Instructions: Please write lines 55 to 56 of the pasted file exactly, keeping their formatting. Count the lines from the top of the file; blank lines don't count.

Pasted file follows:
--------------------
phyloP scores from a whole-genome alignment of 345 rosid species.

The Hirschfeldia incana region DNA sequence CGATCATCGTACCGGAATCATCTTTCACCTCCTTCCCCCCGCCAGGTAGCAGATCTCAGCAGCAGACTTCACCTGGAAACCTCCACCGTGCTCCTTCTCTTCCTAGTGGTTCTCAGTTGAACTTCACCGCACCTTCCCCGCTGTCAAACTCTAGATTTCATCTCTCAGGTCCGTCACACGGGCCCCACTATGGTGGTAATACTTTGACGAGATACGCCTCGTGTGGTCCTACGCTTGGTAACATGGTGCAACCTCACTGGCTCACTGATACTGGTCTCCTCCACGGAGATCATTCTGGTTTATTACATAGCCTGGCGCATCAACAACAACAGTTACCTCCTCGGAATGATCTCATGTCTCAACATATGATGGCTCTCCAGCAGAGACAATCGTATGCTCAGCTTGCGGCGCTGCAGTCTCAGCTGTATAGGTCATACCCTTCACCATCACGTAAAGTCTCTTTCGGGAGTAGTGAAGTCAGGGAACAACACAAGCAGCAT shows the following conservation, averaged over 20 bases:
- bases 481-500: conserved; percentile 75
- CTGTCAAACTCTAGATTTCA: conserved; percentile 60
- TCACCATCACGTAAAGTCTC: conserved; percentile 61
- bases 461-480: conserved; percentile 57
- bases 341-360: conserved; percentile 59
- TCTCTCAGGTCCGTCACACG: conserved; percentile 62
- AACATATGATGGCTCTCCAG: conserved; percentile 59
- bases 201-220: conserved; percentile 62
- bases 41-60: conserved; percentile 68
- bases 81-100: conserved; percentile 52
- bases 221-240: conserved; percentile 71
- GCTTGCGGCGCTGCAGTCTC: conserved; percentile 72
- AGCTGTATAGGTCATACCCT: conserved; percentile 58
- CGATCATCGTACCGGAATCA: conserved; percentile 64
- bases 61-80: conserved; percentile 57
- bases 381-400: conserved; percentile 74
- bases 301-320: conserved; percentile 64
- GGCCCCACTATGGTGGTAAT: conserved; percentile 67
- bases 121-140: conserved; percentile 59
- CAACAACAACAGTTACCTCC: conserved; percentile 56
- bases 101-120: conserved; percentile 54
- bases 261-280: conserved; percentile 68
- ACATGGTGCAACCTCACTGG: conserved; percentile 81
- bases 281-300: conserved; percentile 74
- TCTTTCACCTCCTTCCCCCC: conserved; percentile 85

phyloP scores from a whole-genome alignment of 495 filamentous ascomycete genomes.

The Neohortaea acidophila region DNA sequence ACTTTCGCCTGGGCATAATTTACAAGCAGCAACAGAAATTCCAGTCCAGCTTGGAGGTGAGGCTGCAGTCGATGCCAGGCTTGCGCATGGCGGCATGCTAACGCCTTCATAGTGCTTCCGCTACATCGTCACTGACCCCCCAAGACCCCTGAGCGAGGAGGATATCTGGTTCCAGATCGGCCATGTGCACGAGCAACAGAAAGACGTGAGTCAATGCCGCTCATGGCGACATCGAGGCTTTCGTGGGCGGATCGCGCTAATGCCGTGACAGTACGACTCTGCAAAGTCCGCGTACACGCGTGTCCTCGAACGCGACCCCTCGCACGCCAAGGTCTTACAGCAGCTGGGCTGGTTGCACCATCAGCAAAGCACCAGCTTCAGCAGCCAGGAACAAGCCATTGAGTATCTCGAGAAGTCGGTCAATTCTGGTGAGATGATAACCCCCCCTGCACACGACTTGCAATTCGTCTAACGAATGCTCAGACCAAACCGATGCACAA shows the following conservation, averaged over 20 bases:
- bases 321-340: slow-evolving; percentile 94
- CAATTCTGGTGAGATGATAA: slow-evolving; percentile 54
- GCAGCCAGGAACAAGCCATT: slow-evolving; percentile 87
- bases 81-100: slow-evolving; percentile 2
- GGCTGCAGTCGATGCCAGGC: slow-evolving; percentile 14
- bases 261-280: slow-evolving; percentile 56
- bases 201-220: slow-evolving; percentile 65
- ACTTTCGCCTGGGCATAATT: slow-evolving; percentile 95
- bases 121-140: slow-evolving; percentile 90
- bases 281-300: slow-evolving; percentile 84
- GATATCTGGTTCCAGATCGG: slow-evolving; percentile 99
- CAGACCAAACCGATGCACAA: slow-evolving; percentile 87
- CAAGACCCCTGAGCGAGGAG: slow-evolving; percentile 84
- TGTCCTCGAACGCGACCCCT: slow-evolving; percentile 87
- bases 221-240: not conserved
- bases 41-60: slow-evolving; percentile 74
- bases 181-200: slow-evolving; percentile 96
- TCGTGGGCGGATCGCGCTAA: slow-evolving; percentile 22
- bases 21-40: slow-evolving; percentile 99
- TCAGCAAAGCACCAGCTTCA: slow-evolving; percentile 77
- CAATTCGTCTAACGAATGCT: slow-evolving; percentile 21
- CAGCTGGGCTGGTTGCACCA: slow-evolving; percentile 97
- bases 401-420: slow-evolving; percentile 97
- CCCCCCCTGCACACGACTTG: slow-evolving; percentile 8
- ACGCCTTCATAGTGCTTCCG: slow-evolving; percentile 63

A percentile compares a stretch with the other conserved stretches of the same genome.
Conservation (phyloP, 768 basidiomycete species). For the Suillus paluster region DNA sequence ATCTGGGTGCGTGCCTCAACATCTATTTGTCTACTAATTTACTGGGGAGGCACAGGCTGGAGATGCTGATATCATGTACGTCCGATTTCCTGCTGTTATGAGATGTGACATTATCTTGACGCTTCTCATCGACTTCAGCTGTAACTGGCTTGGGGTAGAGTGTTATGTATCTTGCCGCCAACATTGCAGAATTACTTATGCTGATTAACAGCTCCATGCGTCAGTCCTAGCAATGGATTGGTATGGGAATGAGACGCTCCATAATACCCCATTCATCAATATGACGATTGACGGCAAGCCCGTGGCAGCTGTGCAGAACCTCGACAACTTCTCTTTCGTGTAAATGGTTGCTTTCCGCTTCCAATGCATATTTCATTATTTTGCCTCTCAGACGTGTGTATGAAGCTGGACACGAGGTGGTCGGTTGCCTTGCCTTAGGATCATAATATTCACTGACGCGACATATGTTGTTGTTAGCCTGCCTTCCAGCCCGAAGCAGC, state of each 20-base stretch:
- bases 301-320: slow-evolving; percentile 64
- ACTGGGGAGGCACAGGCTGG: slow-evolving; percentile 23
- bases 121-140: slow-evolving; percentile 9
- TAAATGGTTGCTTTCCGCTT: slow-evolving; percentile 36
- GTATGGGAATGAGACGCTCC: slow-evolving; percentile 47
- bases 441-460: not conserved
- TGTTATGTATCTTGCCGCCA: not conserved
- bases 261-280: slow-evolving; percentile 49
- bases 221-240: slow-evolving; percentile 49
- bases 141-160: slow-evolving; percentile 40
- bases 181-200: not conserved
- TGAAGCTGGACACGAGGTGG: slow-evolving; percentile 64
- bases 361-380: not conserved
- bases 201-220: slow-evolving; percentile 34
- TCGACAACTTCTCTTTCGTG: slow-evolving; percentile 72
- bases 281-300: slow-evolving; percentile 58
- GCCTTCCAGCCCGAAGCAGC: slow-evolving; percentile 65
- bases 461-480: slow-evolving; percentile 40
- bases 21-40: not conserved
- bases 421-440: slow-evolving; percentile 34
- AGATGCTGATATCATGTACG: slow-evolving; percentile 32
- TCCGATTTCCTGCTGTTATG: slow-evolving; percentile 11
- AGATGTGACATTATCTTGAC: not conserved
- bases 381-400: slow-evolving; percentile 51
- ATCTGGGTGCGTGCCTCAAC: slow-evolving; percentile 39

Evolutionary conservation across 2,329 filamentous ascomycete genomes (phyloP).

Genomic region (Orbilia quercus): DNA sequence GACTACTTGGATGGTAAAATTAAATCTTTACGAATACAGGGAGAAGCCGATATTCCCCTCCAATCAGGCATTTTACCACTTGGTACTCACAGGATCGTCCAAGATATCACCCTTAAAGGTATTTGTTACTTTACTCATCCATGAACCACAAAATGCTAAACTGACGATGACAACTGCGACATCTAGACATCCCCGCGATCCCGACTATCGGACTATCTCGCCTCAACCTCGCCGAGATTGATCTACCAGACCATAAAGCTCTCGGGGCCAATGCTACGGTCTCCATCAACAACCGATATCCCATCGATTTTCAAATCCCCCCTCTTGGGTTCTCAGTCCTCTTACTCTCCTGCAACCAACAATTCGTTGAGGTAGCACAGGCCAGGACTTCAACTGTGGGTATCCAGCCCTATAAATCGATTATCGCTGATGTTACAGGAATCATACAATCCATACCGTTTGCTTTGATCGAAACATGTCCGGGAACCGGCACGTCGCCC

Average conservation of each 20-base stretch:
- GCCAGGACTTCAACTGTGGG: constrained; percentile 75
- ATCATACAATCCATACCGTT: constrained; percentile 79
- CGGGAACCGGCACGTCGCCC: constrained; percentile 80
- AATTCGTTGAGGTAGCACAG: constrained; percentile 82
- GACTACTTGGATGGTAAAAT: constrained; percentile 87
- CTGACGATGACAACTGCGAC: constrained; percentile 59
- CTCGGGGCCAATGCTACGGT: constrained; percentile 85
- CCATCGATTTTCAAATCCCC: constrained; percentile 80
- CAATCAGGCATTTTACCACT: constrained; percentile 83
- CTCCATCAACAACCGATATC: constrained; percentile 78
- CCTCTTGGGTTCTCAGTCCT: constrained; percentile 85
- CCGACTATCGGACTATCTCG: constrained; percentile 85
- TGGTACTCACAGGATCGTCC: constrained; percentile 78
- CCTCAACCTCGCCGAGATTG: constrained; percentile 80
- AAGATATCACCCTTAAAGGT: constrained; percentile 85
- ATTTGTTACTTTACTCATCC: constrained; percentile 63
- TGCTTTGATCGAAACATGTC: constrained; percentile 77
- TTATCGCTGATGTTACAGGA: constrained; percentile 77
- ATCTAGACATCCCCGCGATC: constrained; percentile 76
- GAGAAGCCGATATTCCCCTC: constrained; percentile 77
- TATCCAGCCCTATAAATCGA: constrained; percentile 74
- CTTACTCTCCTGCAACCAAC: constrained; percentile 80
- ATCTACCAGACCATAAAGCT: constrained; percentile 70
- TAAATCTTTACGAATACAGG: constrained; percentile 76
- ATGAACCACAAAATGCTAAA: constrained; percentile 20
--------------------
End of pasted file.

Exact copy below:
A percentile compares a stretch with the other conserved stretches of the same genome.
Conservation (phyloP, 768 basidiomycete species). For the Suillus paluster region DNA sequence ATCTGGGTGCGTGCCTCAACATCTATTTGTCTACTAATTTACTGGGGAGGCACAGGCTGGAGATGCTGATATCATGTACGTCCGATTTCCTGCTGTTATGAGATGTGACATTATCTTGACGCTTCTCATCGACTTCAGCTGTAACTGGCTTGGGGTAGAGTGTTATGTATCTTGCCGCCAACATTGCAGAATTACTTATGCTGATTAACAGCTCCATGCGTCAGTCCTAGCAATGGATTGGTATGGGAATGAGACGCTCCATAATACCCCATTCATCAATATGACGATTGACGGCAAGCCCGTGGCAGCTGTGCAGAACCTCGACAACTTCTCTTTCGTGTAAATGGTTGCTTTCCGCTTCCAATGCATATTTCATTATTTTGCCTCTCAGACGTGTGTATGAAGCTGGACACGAGGTGGTCGGTTGCCTTGCCTTAGGATCATAATATTCACTGACGCGACATATGTTGTTGTTAGCCTGCCTTCCAGCCCGAAGCAGC, state of each 20-base stretch: